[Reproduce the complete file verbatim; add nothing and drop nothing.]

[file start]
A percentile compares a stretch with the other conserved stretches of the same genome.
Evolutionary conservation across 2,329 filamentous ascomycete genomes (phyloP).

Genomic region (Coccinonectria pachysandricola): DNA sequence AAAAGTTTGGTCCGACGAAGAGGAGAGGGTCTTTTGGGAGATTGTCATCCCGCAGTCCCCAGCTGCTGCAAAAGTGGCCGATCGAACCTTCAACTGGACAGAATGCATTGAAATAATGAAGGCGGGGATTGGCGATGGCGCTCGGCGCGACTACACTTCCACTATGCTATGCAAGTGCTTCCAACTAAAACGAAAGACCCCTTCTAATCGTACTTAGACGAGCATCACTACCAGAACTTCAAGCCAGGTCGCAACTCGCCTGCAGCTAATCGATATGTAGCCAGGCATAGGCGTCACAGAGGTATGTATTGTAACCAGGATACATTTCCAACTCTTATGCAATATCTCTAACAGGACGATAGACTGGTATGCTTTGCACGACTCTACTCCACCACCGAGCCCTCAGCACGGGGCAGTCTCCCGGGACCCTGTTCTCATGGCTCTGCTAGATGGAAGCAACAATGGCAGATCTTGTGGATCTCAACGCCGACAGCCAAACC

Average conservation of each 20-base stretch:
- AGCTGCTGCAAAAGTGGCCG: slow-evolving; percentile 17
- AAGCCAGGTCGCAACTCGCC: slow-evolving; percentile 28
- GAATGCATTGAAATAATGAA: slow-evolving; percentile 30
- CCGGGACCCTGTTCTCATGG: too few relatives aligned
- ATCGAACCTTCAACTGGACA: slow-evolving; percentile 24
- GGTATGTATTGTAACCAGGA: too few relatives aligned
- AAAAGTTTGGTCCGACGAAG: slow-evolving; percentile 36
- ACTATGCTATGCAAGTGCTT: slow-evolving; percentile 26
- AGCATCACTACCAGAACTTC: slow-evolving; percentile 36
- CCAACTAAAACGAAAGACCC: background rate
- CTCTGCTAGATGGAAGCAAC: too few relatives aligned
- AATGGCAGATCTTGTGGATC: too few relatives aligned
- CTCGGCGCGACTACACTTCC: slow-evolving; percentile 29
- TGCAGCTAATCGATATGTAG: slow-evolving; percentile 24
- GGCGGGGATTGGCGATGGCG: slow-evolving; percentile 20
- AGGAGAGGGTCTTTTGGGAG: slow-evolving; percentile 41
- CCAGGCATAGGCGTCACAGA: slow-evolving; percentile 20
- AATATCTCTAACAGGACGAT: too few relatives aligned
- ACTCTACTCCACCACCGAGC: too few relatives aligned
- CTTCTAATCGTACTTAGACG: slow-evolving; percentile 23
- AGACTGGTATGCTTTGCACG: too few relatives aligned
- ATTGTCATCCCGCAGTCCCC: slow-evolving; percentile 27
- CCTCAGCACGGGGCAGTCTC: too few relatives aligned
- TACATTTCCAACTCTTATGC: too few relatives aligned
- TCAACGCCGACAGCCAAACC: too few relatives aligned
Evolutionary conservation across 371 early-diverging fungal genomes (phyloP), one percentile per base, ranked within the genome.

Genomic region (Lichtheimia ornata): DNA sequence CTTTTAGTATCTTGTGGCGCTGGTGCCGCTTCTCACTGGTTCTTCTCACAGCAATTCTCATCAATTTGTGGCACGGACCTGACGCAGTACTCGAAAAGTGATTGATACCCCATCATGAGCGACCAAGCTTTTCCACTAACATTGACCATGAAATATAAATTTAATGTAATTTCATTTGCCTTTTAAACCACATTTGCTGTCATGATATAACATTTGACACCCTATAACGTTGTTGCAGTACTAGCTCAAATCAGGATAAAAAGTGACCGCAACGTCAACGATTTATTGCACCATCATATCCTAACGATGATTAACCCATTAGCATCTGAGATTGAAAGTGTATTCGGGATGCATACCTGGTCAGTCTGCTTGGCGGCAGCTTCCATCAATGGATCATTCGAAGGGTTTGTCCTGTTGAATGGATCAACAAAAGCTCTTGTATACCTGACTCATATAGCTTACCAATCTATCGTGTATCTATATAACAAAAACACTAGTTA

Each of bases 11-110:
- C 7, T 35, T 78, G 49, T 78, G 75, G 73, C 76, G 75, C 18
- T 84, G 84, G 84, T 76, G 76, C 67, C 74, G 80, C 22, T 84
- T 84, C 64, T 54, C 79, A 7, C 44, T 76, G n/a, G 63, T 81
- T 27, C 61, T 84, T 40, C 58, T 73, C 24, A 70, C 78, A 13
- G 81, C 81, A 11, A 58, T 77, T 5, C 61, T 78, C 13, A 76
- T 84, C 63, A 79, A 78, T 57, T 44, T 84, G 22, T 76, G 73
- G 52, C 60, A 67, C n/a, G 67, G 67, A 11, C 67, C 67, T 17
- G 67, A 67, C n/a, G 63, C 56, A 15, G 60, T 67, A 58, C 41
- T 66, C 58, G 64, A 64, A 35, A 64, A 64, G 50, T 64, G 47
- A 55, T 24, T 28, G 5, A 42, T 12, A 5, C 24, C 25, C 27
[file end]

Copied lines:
A percentile compares a stretch with the other conserved stretches of the same genome.
Evolutionary conservation across 2,329 filamentous ascomycete genomes (phyloP).

Genomic region (Coccinonectria pachysandricola): DNA sequence AAAAGTTTGGTCCGACGAAGAGGAGAGGGTCTTTTGGGAGATTGTCATCCCGCAGTCCCCAGCTGCTGCAAAAGTGGCCGATCGAACCTTCAACTGGACAGAATGCATTGAAATAATGAAGGCGGGGATTGGCGATGGCGCTCGGCGCGACTACACTTCCACTATGCTATGCAAGTGCTTCCAACTAAAACGAAAGACCCCTTCTAATCGTACTTAGACGAGCATCACTACCAGAACTTCAAGCCAGGTCGCAACTCGCCTGCAGCTAATCGATATGTAGCCAGGCATAGGCGTCACAGAGGTATGTATTGTAACCAGGATACATTTCCAACTCTTATGCAATATCTCTAACAGGACGATAGACTGGTATGCTTTGCACGACTCTACTCCACCACCGAGCCCTCAGCACGGGGCAGTCTCCCGGGACCCTGTTCTCATGGCTCTGCTAGATGGAAGCAACAATGGCAGATCTTGTGGATCTCAACGCCGACAGCCAAACC

Average conservation of each 20-base stretch:
- AGCTGCTGCAAAAGTGGCCG: slow-evolving; percentile 17
- AAGCCAGGTCGCAACTCGCC: slow-evolving; percentile 28
- GAATGCATTGAAATAATGAA: slow-evolving; percentile 30
- CCGGGACCCTGTTCTCATGG: too few relatives aligned
- ATCGAACCTTCAACTGGACA: slow-evolving; percentile 24
- GGTATGTATTGTAACCAGGA: too few relatives aligned
- AAAAGTTTGGTCCGACGAAG: slow-evolving; percentile 36
- ACTATGCTATGCAAGTGCTT: slow-evolving; percentile 26
- AGCATCACTACCAGAACTTC: slow-evolving; percentile 36
- CCAACTAAAACGAAAGACCC: background rate
- CTCTGCTAGATGGAAGCAAC: too few relatives aligned
- AATGGCAGATCTTGTGGATC: too few relatives aligned
- CTCGGCGCGACTACACTTCC: slow-evolving; percentile 29
- TGCAGCTAATCGATATGTAG: slow-evolving; percentile 24
- GGCGGGGATTGGCGATGGCG: slow-evolving; percentile 20
- AGGAGAGGGTCTTTTGGGAG: slow-evolving; percentile 41
- CCAGGCATAGGCGTCACAGA: slow-evolving; percentile 20
- AATATCTCTAACAGGACGAT: too few relatives aligned
- ACTCTACTCCACCACCGAGC: too few relatives aligned
- CTTCTAATCGTACTTAGACG: slow-evolving; percentile 23
- AGACTGGTATGCTTTGCACG: too few relatives aligned
- ATTGTCATCCCGCAGTCCCC: slow-evolving; percentile 27
- CCTCAGCACGGGGCAGTCTC: too few relatives aligned
- TACATTTCCAACTCTTATGC: too few relatives aligned
- TCAACGCCGACAGCCAAACC: too few relatives aligned
Evolutionary conservation across 371 early-diverging fungal genomes (phyloP), one percentile per base, ranked within the genome.

Genomic region (Lichtheimia ornata): DNA sequence CTTTTAGTATCTTGTGGCGCTGGTGCCGCTTCTCACTGGTTCTTCTCACAGCAATTCTCATCAATTTGTGGCACGGACCTGACGCAGTACTCGAAAAGTGATTGATACCCCATCATGAGCGACCAAGCTTTTCCACTAACATTGACCATGAAATATAAATTTAATGTAATTTCATTTGCCTTTTAAACCACATTTGCTGTCATGATATAACATTTGACACCCTATAACGTTGTTGCAGTACTAGCTCAAATCAGGATAAAAAGTGACCGCAACGTCAACGATTTATTGCACCATCATATCCTAACGATGATTAACCCATTAGCATCTGAGATTGAAAGTGTATTCGGGATGCATACCTGGTCAGTCTGCTTGGCGGCAGCTTCCATCAATGGATCATTCGAAGGGTTTGTCCTGTTGAATGGATCAACAAAAGCTCTTGTATACCTGACTCATATAGCTTACCAATCTATCGTGTATCTATATAACAAAAACACTAGTTA

Each of bases 11-110:
- C 7, T 35, T 78, G 49, T 78, G 75, G 73, C 76, G 75, C 18
- T 84, G 84, G 84, T 76, G 76, C 67, C 74, G 80, C 22, T 84
- T 84, C 64, T 54, C 79, A 7, C 44, T 76, G n/a, G 63, T 81
- T 27, C 61, T 84, T 40, C 58, T 73, C 24, A 70, C 78, A 13
- G 81, C 81, A 11, A 58, T 77, T 5, C 61, T 78, C 13, A 76
- T 84, C 63, A 79, A 78, T 57, T 44, T 84, G 22, T 76, G 73
- G 52, C 60, A 67, C n/a, G 67, G 67, A 11, C 67, C 67, T 17
- G 67, A 67, C n/a, G 63, C 56, A 15, G 60, T 67, A 58, C 41
- T 66, C 58, G 64, A 64, A 35, A 64, A 64, G 50, T 64, G 47
- A 55, T 24, T 28, G 5, A 42, T 12, A 5, C 24, C 25, C 27